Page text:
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My UL story: What to expect from a Postgrad in Education and Health Sciences (Lizzie Kavanagh)



At the University of Limerick, students come first – whether that's with student-led teaching in state-of-the-art classes and tutorial groups, or the university's award-winning Cooperative Education & Careers Division.

Indeed, for student Lizzie Kavanagh, it was this welcoming attitude and the myriad facilities that helped her choose UL on the back of an undergrad in DCU.

The Education and Health Sciences faculty’s close industry ties is a key attraction, and UL works with leaders in health to develop modules at the frontier of new innovations in medical equipment and solutions to healthcare.

In the Faculty of Education and Health Sciences, the University of Limerick offers qualifications in four departments: the School of Allied Health, Nursing & Midwifery, Physical Education & Sport Sciences and Psychology, along with two schools, the Graduate Entry Medical School and the School of Education.

Life after undergrad

The University of Limerick provided a direct route to the career Lizzie had wanted to pursue since completing her Leaving Cert exams: occupational therapy.

“I didn't get the points for it, so I studied Health & Society as my undergraduate degree,” she recalls. “Then I took a year out while I did the Health Professions Admissions Test (the HPAT). There are only 30 places for the Masters in Occupational Therapy – and there's only one course, in the University of Limerick.”

The MSc in Occupational Therapy is a two-year, full-time course that produces graduates with a qualification accredited by the Association of Occupational Therapists of Ireland and recognised by the World Federation of Occupational Therapists.

Graduates will be qualified to practise both in Ireland and abroad, across a range of environments including schools, hospitals and community settings.

For Lizzie, pursuing the MSc in Occupational Therapy as a postgraduate, rather than going straight into Occupational Therapy after her Leaving Cert, has been a blessing in disguise.

“I got another perspective in my undergrad,” she confides. “Doing this as a postgrad gives me an opportunity to bring different perspectives to my qualification. There are people on my course who've done marketing, people who haven't been in college for eight years, but bring other experiences to the table.

“With Occupational Therapy, you really have to look at the whole 360 degrees; I feel like, as a postgraduate student, I have more empathy, more skills and more experience to bring to the course.”

Hands-on experience and transferrable knowledge

The course, according to Lizzie, is definitely one in which you're thrown in at the deep end – although, she admits, it's not quite clear whether or not there is a shallow end. “It's really compact, because it's only a two-year course, so it's quite heavily loaded,” she says. “I'm only in my first year, but I was on placement just last week.”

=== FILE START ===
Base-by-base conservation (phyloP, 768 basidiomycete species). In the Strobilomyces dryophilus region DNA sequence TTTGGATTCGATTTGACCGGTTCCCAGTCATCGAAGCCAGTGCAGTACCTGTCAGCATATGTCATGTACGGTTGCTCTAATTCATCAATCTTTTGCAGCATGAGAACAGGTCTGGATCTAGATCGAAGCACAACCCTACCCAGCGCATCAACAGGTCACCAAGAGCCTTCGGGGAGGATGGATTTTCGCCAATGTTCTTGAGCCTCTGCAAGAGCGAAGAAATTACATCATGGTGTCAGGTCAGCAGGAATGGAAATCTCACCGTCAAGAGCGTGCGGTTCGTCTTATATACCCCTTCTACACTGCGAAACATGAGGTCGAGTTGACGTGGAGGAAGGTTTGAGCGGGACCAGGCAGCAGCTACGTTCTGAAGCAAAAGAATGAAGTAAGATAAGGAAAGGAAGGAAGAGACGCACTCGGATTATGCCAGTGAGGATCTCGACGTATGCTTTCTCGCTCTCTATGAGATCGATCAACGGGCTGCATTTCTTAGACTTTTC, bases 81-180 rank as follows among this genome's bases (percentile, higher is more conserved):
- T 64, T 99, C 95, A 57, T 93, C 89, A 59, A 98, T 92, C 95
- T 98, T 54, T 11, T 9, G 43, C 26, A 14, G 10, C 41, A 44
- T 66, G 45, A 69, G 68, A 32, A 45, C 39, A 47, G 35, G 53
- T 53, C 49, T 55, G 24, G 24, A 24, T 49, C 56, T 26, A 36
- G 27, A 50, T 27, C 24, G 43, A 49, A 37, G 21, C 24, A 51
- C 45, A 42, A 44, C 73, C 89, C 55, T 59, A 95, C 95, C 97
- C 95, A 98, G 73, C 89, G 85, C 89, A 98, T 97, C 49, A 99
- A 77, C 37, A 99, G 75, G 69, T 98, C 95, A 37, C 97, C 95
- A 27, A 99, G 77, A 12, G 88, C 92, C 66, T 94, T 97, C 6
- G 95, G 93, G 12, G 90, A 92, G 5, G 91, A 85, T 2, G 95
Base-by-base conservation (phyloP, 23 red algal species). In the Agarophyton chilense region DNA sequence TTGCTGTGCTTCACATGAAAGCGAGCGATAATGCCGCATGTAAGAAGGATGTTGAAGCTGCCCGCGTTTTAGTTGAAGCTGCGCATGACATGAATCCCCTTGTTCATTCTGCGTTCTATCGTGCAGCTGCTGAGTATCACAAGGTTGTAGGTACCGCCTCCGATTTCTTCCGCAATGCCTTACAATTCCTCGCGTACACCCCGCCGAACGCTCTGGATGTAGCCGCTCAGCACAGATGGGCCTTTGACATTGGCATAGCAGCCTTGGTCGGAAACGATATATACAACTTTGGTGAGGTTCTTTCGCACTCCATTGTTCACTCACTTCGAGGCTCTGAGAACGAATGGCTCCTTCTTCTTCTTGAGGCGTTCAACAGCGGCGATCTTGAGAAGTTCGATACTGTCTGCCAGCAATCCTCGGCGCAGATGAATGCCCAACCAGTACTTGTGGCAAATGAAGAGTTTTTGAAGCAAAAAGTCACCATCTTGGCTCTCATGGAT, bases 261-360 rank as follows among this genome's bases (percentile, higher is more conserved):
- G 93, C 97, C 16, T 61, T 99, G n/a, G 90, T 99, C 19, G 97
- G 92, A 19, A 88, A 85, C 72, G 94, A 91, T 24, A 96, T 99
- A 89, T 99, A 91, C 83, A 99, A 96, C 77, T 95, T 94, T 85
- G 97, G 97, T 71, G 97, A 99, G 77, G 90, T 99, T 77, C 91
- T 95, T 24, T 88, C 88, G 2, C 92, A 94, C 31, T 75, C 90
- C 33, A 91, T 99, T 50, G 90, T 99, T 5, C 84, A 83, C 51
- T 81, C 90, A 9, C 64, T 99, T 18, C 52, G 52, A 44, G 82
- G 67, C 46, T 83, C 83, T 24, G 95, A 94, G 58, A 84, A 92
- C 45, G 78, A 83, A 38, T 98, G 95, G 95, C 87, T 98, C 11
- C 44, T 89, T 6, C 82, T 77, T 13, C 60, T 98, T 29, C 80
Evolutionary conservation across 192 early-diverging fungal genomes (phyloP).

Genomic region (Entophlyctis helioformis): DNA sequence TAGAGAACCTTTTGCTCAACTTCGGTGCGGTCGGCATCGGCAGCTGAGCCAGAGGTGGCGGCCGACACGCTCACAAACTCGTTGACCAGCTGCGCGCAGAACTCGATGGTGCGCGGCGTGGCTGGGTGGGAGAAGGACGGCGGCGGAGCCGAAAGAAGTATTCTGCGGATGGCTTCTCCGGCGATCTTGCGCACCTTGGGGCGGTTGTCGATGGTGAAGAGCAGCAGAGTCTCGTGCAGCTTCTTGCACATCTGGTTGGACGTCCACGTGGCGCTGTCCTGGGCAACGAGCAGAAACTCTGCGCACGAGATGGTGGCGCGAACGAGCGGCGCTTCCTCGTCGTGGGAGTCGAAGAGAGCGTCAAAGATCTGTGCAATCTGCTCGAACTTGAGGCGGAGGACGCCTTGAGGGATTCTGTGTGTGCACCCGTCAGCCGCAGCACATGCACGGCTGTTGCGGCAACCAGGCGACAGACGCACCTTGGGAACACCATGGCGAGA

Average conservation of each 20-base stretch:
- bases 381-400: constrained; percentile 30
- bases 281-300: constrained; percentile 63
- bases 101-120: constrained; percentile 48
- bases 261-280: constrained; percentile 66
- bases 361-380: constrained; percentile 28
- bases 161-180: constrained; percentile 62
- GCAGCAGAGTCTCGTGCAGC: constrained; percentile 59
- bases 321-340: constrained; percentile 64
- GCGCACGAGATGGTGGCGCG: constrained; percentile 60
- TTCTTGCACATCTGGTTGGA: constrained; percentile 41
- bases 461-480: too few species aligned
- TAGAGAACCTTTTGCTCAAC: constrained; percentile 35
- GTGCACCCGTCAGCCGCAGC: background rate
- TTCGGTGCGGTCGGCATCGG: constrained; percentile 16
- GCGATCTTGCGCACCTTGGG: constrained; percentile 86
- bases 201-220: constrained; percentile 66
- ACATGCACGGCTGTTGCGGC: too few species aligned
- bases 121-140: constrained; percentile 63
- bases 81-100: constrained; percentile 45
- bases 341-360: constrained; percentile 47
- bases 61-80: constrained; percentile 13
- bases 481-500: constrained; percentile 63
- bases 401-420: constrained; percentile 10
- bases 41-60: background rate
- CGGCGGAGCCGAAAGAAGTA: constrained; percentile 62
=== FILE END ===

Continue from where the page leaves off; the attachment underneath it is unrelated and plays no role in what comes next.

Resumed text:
Work placement offers students not only the first-hand experience of working in a real-life setting, but also puts them in contact with Occupational Therapists who can share their knowledge and skills.

“The Association of Occupational Therapists of Ireland (AOTI) has already been in to us, to talk us through employment. The AOTI is there for us to join and it offers a lot of support,” says Lizzie. “We go in front of a board to get a public job, then it's a matter of, however well you did on the interview, you'll be put on a panel.”

UK vs UL: Why settle on Limerick?

While the University of Limerick is the only Irish third-level institution offering the accelerated Masters in Occupational Therapy, Lizzie admits that she had considered undertaking the postgrad in the UK.

However, a big advantage in UL’s favour is the fact that the UL experience is designed so that students feel like individuals, rather than numbers – something reflected in the hands-on approach of staff, the 2,400 on-campus rooms available to students and the multi-purpose University Arena, which has earned UL the title of 'Ireland's Sporting Campus.'

“I thought, I'd like to do it in UL,” she says. “I applied for a loan to pay the fees (the course costs €6,000 per annum). I was determined to do it one way or another!”

When asked if she'd recommend the course, Lizzie is unequivocal. “It's tough, and it's go, go, go – but you get a good taste of it all. It's just two years, so you just get it done.”

Plus, she says, as a postgraduate student, you're in a better position to get down to it. “You're more mature. You know how to get the head down. You've written essays, you've got research methods, you have that groundwork done.”

  Why do a postgrad in Education and Health at UL?

UL’s postgraduate courses are developed and reviewed with industry leaders, to make sure our students have the most up-to-date skillsets for up-and-coming careers.

The University boasts exceptional facilities and the highest quality academic standards, all in the vibrant and affordable city of Limerick. Click below to download your eBook and discover why UL is the number one choice for your postgrad and future career.

 

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